Living Gluten-Free For Dummies®

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Is Butter Gluten-Free? Is Candy Gluten-Free? Is Caramel Gluten-Free? Is Caramel Color Gluten-Free? Is Cheese Gluten-Free? Is Cider Gluten-Free? Is Corn Gluten-Free? Is Couscous Gluten-Free? Is Dextrin Gluten-Free?

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Is Freekeh Gluten-Free? Is Liquor Gluten-Free? Is Ice Cream Gluten-Free? Is Maltodextrin Gluten-Free? Is Meat Gluten-Free? Is Milk Gluten-Free? Is Millet Gluten-Free? Are Oats Gluten-Free? Is Oil Gluten-Free?

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Is Peanut Butter Gluten-Free? Are Potatoes Gluten-Free? Is Quinoa Gluten-Free? Is Rice Gluten-Free? Is Rye Gluten-Free? Is Sorghum Gluten-Free? Is Soy Gluten-Free? Is Vinegar Gluten-Free?

Is Wheatgrass Gluten-Free? Restaurants have started to offer gluten free menus and gluten free food manufacturers are growing more and more numerous. Now more than ever, it is possible to follow the gluten free diet without completely overhauling your life. You will have to make certain changes — especially if you have celiac disease — but the transition may be less cataclysmic than it once was. If you are thinking about making the switch to the gluten free diet or looking for some helpful tips, let this be your guide. Before getting into the nitty-gritty details of the gluten free diet, you need to have a basic understanding of what gluten is and where it can be found.

Gluten is a family of proteins found in wheat, barley, and rye. Glutenin and gliadin are the two primary proteins found in these grains and they play a role in giving gluten-containing foods like dough its elasticity and bread its spongy texture. On its own, gluten is not a harmful substance. In fact, most people tolerate gluten perfectly well. The problem occurs when the body mistakenly recognizes gluten as a foreign substance and launches a systemic attack against it. Celiac disease, for example, is an autoimmune condition in which the body recognizes gluten as a foreign invader and acts out against it.


A wheat allergy is somewhat different because it can be triggered by proteins other than gluten. The resulting reaction causes side effects such as itchy rash, nausea, abdominal pain, swollen tongue or lips, difficulty breathing, and anaphylaxis. Somewhere along the spectrum between celiac disease and gluten allergy lies non-celiac gluten sensitivity.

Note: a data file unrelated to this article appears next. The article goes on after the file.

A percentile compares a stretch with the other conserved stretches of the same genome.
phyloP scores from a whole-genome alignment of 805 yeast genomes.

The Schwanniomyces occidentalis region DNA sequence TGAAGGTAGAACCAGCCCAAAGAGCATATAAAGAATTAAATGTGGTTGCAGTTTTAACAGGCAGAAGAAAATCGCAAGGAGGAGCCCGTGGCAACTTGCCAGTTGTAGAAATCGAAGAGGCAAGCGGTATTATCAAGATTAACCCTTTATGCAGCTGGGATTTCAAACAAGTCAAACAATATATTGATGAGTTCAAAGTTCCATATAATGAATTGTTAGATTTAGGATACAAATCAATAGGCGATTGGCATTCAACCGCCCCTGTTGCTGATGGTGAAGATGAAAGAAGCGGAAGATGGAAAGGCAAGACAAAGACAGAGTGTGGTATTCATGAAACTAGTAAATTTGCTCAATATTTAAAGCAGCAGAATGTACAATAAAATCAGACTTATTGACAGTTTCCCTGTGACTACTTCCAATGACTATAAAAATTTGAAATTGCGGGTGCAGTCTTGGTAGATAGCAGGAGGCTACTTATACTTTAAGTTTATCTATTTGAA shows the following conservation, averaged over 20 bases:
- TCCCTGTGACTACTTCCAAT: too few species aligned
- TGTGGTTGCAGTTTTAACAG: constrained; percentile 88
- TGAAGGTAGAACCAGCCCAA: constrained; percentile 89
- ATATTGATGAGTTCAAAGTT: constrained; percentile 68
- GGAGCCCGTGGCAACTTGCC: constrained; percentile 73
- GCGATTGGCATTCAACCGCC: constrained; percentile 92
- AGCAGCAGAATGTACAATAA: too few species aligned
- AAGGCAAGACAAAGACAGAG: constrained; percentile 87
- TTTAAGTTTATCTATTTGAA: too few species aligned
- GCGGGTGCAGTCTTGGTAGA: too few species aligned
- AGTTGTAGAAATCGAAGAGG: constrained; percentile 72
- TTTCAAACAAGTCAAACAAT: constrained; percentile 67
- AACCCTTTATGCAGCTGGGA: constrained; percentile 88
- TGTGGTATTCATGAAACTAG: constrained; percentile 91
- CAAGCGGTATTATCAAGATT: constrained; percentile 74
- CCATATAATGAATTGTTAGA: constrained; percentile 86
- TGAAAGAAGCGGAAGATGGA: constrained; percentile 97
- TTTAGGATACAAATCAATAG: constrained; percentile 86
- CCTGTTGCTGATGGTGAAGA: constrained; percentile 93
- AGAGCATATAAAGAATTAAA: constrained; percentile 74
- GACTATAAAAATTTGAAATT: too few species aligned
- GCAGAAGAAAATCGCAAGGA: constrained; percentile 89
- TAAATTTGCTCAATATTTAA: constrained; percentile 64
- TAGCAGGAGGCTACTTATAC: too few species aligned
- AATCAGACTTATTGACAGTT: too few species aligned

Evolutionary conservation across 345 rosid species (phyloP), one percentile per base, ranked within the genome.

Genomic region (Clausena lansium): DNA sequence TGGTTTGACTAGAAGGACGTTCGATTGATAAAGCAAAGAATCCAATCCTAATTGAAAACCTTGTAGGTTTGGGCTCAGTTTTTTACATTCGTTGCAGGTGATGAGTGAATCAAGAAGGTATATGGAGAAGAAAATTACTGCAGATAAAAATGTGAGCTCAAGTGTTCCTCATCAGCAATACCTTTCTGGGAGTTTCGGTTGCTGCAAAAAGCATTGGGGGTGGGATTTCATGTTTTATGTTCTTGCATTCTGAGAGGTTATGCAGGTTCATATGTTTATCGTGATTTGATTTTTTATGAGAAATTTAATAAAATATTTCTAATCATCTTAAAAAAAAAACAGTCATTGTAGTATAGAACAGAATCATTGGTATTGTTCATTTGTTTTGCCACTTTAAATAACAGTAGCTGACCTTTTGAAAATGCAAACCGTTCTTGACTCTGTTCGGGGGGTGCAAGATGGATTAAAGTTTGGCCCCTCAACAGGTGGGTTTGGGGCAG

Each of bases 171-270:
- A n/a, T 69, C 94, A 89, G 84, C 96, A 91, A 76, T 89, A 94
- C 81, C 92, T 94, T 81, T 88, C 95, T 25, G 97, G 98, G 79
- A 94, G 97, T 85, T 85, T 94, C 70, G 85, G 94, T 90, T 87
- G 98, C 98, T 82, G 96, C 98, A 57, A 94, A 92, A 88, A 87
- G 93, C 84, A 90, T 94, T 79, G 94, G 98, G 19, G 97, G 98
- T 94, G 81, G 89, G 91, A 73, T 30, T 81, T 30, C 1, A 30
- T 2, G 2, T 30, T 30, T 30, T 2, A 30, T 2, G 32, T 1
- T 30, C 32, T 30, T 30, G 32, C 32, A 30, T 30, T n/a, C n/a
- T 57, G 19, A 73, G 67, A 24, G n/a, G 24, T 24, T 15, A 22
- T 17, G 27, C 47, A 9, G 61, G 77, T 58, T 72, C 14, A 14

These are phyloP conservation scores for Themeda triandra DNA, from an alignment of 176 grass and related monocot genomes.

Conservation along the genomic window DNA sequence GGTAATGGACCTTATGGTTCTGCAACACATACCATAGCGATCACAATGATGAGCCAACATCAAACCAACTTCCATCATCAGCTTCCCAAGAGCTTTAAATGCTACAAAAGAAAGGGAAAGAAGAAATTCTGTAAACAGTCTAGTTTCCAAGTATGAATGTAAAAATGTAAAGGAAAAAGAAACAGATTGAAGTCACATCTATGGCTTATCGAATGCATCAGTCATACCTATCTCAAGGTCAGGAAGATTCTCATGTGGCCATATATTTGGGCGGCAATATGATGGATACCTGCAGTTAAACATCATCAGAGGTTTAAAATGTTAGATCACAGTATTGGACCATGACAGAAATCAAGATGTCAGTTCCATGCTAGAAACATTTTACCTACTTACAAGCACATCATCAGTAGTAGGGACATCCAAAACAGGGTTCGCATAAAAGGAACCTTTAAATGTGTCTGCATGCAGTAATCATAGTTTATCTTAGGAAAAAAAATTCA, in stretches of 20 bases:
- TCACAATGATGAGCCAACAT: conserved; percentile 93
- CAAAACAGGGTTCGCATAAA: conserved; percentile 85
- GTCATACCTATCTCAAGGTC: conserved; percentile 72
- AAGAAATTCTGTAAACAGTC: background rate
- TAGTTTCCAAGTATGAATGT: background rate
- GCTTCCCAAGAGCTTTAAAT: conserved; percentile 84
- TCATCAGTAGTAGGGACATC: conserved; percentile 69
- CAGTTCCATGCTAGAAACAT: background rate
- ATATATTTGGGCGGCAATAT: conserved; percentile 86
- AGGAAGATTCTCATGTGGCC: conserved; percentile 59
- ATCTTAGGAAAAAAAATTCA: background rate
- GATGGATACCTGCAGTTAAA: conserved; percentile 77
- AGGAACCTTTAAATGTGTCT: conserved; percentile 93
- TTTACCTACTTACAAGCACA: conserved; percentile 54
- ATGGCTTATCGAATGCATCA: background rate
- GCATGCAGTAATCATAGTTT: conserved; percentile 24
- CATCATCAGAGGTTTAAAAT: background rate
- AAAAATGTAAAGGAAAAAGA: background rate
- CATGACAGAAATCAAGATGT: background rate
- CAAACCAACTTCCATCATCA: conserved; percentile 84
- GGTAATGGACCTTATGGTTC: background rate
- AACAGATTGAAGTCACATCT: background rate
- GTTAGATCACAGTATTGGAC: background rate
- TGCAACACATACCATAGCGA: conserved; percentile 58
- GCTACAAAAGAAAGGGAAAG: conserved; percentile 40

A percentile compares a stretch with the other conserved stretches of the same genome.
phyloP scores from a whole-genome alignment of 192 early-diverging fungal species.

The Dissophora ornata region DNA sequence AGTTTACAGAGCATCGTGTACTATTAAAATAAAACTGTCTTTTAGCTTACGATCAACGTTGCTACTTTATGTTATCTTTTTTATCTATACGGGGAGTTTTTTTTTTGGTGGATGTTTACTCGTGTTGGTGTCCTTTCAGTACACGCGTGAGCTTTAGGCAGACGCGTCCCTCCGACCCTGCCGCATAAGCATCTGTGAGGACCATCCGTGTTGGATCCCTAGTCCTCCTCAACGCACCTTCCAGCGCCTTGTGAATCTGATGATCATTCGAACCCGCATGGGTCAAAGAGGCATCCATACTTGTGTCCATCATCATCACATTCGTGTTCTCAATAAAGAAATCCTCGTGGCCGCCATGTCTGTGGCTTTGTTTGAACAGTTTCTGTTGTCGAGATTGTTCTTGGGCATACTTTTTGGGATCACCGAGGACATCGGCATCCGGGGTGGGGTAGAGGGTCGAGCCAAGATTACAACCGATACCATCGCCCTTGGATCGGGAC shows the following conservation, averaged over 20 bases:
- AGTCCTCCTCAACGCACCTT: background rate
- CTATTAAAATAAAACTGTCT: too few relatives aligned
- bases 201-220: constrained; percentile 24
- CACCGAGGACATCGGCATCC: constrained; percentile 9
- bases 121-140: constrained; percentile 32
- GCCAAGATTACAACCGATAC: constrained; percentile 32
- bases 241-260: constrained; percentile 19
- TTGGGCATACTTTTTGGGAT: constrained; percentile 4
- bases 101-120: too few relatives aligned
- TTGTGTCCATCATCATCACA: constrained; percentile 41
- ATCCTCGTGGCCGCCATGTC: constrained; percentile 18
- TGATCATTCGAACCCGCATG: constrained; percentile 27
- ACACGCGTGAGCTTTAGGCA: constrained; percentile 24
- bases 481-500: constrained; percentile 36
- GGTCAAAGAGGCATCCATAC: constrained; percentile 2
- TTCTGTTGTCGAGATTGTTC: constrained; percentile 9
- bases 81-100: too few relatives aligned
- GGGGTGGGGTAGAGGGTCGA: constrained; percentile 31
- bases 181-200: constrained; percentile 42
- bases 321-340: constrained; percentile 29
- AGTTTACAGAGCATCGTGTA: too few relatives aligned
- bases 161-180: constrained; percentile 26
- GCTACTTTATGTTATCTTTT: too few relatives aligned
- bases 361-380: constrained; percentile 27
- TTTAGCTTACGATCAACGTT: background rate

This term is not clearly defined by the medical community and there is no clear diagnosis or set of symptoms. Gluten intolerance is thought to be a more severe form of this sensitivity and may result in immune system activity and the resulting side effects, though not to the same degree of severity as an allergy or autoimmune disorder.

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A gluten free diet is simply a diet made up of gluten free foods. It may sound simple when you put it like that, but the truth is that gluten is hidden in many foods where you might not expect to see it. For example, soy sauce is made with wheat and some potato chips have gluten in the seasoning. Locating gluten in some foods can be like trying to find a needle in a haystack. In order to be successful with a gluten free diet, you need to know which foods contain gluten or could contain gluten, and you need to avoid them.

Many of the foods on the list above may seem like obvious sources of gluten. If you think so, great! It means that you already have a pretty good understanding of where gluten can be found in everyday food items.

The Basic Rules of a Gluten Free Diet

Here are some of those foods:. Now that you have an idea of which foods contain gluten or are likely to contain gluten you have a foundation of knowledge on which to build your gluten free diet.

But what exactly does a healthy gluten free diet look like? You can still enjoy corn, rice, quinoa, buckwheat, arrowroot, and other ancient grains as well as flours made from nuts and seeds like almond flour and coconut flour. Even though most of these items are naturally gluten free, you should still check the package to make sure due to concerns about cross contamination. For example, oats are sometimes processed on the same equipment with gluten-containing grains.

If you do not have celiac disease or a gluten sensitivity, this may not be a problem for you because the oats themselves are still gluten free. It always pays to read the label and you should do more than just check the allergen statement — look through the ingredients list as well just to make sure.

The thing you need to remember about certified gluten free packaged foods is that they are largely the same as their gluten-containing counterparts, minus the gluten.

Top 10 tips for a gluten-free diet | BBC Good Food

A box of gluten free cookies contains as many calories and as much fat as a regular box of cookies — the only difference is in some of the ingredients. So, can you still eat gluten free packaged foods? Of course! Gluten free brands like Schar make delicious foods, everything from bread and pasta to crackers, cookies, and more.